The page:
George P. Ahearn, Phd
Co-founder and Former President and CEO
GEO Specialty Chemicals, Inc.
Imported natural gas from the United States proves to be more economical for the citizens of Germany than its own Chancellor’s decarbonization experiments.
I find it amusing that the close ties the U.S. has had with Germany for many decades, and the historic role Ronald Reagan played in denouncing the Berlin Wall which eventually led to the demise of the Soviet Union, has been completely erased by our withdrawal from the Paris Environmental Accords and our President’s rejection of the climate change theories. It illustrates how adherents of man-made climate change get into a frenzy when you start to question its theoretical credibility. In fact, by all polling measures it ranks very low on the priority list of the American people, and for that matter most of the world.
It’s ironic the German people have benefited more from our President’s focus on U.S. energy dominance than from Mrs. Merkel’s climate policies. Germany has been labeled the green-energy super power, but the facts don’t bear that out. More than 80% of its total energy consumption in 2016 came from fossil fuels, almost all of which is imported. This puts them right where the Russians want them, and don’t think Russia hasn’t used that leverage in many geopolitical matters.
The U.S. emphasis on fracking (a dirty word here in Naples) has been the main reason for the decline in the price of oil and gas which has prevented Mrs. Merkel’s decarbonization experiment from becoming an economic fiasco. According to the Heartland Institute, Germany spent $73.5 billion in 2013 when crude oil was more than $100/bbl. As a result of the surge in U.S. oil and gas production due to fracking, crude prices dropped to historic lows of $40-50/BBL which lowered Germany’s annual imports by $41.5 billion, representing an annual savings of about $1,107 for each German household!
Merkel’s climate change energy experiment has resulted in a 47% price spike since 2006, costing each family $380 more yearly in energy bills. This is largely due to a 10-fold increase in renewable energy subsidies for wind and solar. These subsidies currently make up ¼ of their residential electric bill and the country has little to show since embarking on this policy. Since 2009 Germany’s C02 emissions are down a paltry 0.1%.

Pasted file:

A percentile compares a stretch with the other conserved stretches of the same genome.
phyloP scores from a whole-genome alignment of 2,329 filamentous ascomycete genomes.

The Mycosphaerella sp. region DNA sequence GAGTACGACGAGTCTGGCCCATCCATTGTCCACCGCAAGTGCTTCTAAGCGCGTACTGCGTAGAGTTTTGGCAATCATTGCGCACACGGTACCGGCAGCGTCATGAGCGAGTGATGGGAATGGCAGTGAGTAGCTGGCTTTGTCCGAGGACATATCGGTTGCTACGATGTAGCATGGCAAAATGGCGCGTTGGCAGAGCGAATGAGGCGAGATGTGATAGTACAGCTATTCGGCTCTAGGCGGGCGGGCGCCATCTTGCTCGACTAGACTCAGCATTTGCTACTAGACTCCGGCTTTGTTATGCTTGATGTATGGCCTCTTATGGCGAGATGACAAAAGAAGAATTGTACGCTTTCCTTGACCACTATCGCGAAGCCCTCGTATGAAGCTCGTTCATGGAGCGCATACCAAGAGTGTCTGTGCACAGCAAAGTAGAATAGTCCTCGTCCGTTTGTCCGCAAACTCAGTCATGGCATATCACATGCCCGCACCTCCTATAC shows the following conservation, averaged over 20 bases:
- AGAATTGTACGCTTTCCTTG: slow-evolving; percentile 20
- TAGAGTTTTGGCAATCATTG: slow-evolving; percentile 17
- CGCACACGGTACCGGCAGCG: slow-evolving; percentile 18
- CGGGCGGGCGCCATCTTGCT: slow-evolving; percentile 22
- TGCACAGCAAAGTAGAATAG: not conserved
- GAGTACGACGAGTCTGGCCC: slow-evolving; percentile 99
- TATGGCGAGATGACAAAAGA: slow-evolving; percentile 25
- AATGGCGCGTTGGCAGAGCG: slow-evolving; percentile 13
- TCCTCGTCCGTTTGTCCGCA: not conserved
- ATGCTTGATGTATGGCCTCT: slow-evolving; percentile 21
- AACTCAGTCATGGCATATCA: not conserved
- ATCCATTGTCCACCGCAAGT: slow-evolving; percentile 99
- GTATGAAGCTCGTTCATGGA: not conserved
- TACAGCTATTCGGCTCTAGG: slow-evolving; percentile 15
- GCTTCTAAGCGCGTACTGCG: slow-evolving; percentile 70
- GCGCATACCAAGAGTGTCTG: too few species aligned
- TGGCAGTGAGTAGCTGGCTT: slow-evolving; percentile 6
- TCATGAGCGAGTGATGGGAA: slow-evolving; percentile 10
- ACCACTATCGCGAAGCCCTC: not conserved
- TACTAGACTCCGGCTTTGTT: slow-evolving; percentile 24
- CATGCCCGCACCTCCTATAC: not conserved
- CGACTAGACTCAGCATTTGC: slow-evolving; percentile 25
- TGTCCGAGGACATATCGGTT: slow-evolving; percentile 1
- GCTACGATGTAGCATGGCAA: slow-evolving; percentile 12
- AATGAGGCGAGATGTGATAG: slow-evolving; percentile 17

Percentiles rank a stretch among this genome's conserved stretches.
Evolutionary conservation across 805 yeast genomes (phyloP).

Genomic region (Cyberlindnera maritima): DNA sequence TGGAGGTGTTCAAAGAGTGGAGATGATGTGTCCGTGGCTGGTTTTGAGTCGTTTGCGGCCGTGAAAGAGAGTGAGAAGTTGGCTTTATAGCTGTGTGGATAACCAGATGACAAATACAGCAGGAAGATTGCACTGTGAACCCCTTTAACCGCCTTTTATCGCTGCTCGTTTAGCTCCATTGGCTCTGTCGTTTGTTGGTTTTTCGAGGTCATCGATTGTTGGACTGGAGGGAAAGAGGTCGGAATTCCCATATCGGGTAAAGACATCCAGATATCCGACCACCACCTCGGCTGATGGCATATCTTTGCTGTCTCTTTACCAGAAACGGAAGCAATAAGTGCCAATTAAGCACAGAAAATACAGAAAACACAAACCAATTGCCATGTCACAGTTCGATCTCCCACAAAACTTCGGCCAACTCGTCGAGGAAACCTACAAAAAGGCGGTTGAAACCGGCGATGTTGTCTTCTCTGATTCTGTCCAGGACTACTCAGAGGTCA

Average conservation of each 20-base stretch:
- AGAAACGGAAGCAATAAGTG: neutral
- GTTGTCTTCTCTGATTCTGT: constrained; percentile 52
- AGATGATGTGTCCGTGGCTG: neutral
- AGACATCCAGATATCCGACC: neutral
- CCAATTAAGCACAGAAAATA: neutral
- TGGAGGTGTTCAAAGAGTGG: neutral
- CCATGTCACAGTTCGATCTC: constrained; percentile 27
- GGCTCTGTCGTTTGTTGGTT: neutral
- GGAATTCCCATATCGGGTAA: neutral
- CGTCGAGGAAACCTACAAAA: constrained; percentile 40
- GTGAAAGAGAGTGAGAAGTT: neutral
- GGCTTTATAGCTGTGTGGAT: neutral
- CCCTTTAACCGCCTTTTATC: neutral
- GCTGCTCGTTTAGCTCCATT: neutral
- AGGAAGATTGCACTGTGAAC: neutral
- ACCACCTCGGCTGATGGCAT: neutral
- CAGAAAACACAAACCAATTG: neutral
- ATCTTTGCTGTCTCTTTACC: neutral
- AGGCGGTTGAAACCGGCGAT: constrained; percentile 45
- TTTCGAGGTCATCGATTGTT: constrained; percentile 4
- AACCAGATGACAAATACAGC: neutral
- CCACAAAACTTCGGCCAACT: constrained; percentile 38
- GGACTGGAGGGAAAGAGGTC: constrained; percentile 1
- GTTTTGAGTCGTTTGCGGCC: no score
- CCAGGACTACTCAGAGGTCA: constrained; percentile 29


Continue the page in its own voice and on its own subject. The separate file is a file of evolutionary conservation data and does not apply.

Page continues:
In the U.S., however, our C02 emissions are down an impressive 14% since 2005. Primarily due to the discovery and production of cheap vast shale oil and shale gas reserves in PA, Ohio, North Dakota, and West Texas which have accelerated the conversion of our power plants from coal to natural gas. So who needs the Paris Accords? None of its members have achieved this performance, and we didn’t need to be “forced” into this behavior by any environmental alliance!
The irony is that Germany still must use vast amounts of coal to supplement the intermittent performance of its solar and wind capacity, which makes one wonder why it is considered a green energy giant when only 3.3% of its energy is derived from wind and solar. Mrs. Merkel should actually thank President Trump for the $41.5 billion reduction in her energy bill, and for our major contribution to the world’s emission goals. But no, she prefers to make cynical remarks about our President and play a game she will eventually regret.
George P. Ahearn was the co-founder and President, Chief Executive Officer, and Chairman of GEO Specialty Chemicals, Inc. from its inception in 1993 until he left in 2005. The company specializes in water treatment, additives, and chemical process aids. Prior to that time, he was President and Chief Operating Officer of the Hall Chemical Company, a maker of specialty metal-based chemicals from 1988-1992. Mr. Ahearn was employed for 28 years by Exxon Corporation and Exxon Chemical from 1960-1988, holding various executive positions in research and the business.He was appointed in 2014 to the Board of Directors of Economic Incubators, Inc., a joint venture between Collier County and Enterprise Florida a business accelerator to assist the growth of entrepreneurial companies in the area.